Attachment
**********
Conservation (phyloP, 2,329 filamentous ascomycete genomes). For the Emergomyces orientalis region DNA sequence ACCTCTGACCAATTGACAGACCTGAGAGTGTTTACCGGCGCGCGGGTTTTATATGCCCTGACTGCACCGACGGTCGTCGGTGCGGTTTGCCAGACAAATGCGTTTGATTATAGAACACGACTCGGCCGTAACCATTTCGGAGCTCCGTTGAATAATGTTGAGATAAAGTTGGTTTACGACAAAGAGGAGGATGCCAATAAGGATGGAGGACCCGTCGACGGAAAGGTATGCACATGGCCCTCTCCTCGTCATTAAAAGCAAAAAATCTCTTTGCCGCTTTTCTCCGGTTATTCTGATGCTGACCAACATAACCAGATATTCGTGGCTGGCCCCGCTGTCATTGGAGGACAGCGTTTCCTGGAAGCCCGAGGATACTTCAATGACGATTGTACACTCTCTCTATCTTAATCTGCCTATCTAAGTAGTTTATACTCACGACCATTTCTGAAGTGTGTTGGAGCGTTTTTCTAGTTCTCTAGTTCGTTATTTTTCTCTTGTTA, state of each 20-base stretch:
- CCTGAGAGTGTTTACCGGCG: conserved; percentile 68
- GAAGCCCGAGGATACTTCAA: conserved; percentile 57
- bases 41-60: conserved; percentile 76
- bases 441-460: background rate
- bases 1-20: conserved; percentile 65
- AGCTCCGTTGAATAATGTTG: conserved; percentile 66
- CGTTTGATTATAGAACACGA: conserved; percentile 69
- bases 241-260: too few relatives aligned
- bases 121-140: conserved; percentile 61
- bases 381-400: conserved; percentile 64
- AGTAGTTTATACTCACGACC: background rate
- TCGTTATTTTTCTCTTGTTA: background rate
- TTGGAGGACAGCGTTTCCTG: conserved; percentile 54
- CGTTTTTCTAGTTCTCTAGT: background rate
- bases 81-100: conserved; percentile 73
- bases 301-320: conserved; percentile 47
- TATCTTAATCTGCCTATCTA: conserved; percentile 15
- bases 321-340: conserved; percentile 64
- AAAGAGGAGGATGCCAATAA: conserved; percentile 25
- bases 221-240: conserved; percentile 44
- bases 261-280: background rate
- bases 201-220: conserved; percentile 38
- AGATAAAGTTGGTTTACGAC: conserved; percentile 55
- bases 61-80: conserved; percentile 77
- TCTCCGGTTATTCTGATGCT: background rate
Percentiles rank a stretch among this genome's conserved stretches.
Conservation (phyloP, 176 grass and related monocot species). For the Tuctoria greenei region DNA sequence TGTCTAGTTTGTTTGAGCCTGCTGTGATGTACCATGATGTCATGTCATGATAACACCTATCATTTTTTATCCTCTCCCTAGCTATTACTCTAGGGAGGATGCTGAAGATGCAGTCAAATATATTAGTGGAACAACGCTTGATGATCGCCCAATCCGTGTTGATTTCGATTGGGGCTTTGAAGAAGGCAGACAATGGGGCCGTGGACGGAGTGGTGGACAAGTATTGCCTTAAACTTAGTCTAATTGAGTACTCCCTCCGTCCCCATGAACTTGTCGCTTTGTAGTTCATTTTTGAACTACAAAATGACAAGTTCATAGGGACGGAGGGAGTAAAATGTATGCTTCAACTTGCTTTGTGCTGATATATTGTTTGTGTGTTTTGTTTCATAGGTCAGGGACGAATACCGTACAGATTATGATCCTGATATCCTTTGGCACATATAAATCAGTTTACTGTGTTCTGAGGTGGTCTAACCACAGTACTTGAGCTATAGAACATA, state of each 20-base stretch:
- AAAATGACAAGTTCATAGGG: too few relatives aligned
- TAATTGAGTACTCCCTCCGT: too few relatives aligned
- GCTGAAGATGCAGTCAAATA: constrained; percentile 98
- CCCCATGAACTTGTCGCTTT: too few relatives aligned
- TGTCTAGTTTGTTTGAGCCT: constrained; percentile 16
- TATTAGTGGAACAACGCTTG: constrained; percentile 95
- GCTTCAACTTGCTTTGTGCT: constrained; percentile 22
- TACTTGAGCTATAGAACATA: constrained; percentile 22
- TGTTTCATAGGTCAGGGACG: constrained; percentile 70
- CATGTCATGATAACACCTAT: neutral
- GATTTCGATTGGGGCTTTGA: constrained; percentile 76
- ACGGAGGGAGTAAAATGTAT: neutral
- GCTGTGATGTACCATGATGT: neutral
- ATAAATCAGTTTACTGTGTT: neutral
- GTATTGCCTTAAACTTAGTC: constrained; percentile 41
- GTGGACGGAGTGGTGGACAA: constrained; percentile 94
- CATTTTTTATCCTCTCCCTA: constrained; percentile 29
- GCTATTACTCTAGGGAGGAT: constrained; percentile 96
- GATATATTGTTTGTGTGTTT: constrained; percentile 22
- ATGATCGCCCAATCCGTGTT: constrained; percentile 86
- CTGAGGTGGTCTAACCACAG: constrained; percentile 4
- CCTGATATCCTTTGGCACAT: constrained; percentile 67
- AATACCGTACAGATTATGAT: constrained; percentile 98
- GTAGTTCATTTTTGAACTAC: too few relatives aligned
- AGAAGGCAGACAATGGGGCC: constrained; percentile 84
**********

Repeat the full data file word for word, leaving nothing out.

Conservation (phyloP, 2,329 filamentous ascomycete genomes). For the Emergomyces orientalis region DNA sequence ACCTCTGACCAATTGACAGACCTGAGAGTGTTTACCGGCGCGCGGGTTTTATATGCCCTGACTGCACCGACGGTCGTCGGTGCGGTTTGCCAGACAAATGCGTTTGATTATAGAACACGACTCGGCCGTAACCATTTCGGAGCTCCGTTGAATAATGTTGAGATAAAGTTGGTTTACGACAAAGAGGAGGATGCCAATAAGGATGGAGGACCCGTCGACGGAAAGGTATGCACATGGCCCTCTCCTCGTCATTAAAAGCAAAAAATCTCTTTGCCGCTTTTCTCCGGTTATTCTGATGCTGACCAACATAACCAGATATTCGTGGCTGGCCCCGCTGTCATTGGAGGACAGCGTTTCCTGGAAGCCCGAGGATACTTCAATGACGATTGTACACTCTCTCTATCTTAATCTGCCTATCTAAGTAGTTTATACTCACGACCATTTCTGAAGTGTGTTGGAGCGTTTTTCTAGTTCTCTAGTTCGTTATTTTTCTCTTGTTA, state of each 20-base stretch:
- CCTGAGAGTGTTTACCGGCG: conserved; percentile 68
- GAAGCCCGAGGATACTTCAA: conserved; percentile 57
- bases 41-60: conserved; percentile 76
- bases 441-460: background rate
- bases 1-20: conserved; percentile 65
- AGCTCCGTTGAATAATGTTG: conserved; percentile 66
- CGTTTGATTATAGAACACGA: conserved; percentile 69
- bases 241-260: too few relatives aligned
- bases 121-140: conserved; percentile 61
- bases 381-400: conserved; percentile 64
- AGTAGTTTATACTCACGACC: background rate
- TCGTTATTTTTCTCTTGTTA: background rate
- TTGGAGGACAGCGTTTCCTG: conserved; percentile 54
- CGTTTTTCTAGTTCTCTAGT: background rate
- bases 81-100: conserved; percentile 73
- bases 301-320: conserved; percentile 47
- TATCTTAATCTGCCTATCTA: conserved; percentile 15
- bases 321-340: conserved; percentile 64
- AAAGAGGAGGATGCCAATAA: conserved; percentile 25
- bases 221-240: conserved; percentile 44
- bases 261-280: background rate
- bases 201-220: conserved; percentile 38
- AGATAAAGTTGGTTTACGAC: conserved; percentile 55
- bases 61-80: conserved; percentile 77
- TCTCCGGTTATTCTGATGCT: background rate
Percentiles rank a stretch among this genome's conserved stretches.
Conservation (phyloP, 176 grass and related monocot species). For the Tuctoria greenei region DNA sequence TGTCTAGTTTGTTTGAGCCTGCTGTGATGTACCATGATGTCATGTCATGATAACACCTATCATTTTTTATCCTCTCCCTAGCTATTACTCTAGGGAGGATGCTGAAGATGCAGTCAAATATATTAGTGGAACAACGCTTGATGATCGCCCAATCCGTGTTGATTTCGATTGGGGCTTTGAAGAAGGCAGACAATGGGGCCGTGGACGGAGTGGTGGACAAGTATTGCCTTAAACTTAGTCTAATTGAGTACTCCCTCCGTCCCCATGAACTTGTCGCTTTGTAGTTCATTTTTGAACTACAAAATGACAAGTTCATAGGGACGGAGGGAGTAAAATGTATGCTTCAACTTGCTTTGTGCTGATATATTGTTTGTGTGTTTTGTTTCATAGGTCAGGGACGAATACCGTACAGATTATGATCCTGATATCCTTTGGCACATATAAATCAGTTTACTGTGTTCTGAGGTGGTCTAACCACAGTACTTGAGCTATAGAACATA, state of each 20-base stretch:
- AAAATGACAAGTTCATAGGG: too few relatives aligned
- TAATTGAGTACTCCCTCCGT: too few relatives aligned
- GCTGAAGATGCAGTCAAATA: constrained; percentile 98
- CCCCATGAACTTGTCGCTTT: too few relatives aligned
- TGTCTAGTTTGTTTGAGCCT: constrained; percentile 16
- TATTAGTGGAACAACGCTTG: constrained; percentile 95
- GCTTCAACTTGCTTTGTGCT: constrained; percentile 22
- TACTTGAGCTATAGAACATA: constrained; percentile 22
- TGTTTCATAGGTCAGGGACG: constrained; percentile 70
- CATGTCATGATAACACCTAT: neutral
- GATTTCGATTGGGGCTTTGA: constrained; percentile 76
- ACGGAGGGAGTAAAATGTAT: neutral
- GCTGTGATGTACCATGATGT: neutral
- ATAAATCAGTTTACTGTGTT: neutral
- GTATTGCCTTAAACTTAGTC: constrained; percentile 41
- GTGGACGGAGTGGTGGACAA: constrained; percentile 94
- CATTTTTTATCCTCTCCCTA: constrained; percentile 29
- GCTATTACTCTAGGGAGGAT: constrained; percentile 96
- GATATATTGTTTGTGTGTTT: constrained; percentile 22
- ATGATCGCCCAATCCGTGTT: constrained; percentile 86
- CTGAGGTGGTCTAACCACAG: constrained; percentile 4
- CCTGATATCCTTTGGCACAT: constrained; percentile 67
- AATACCGTACAGATTATGAT: constrained; percentile 98
- GTAGTTCATTTTTGAACTAC: too few relatives aligned
- AGAAGGCAGACAATGGGGCC: constrained; percentile 84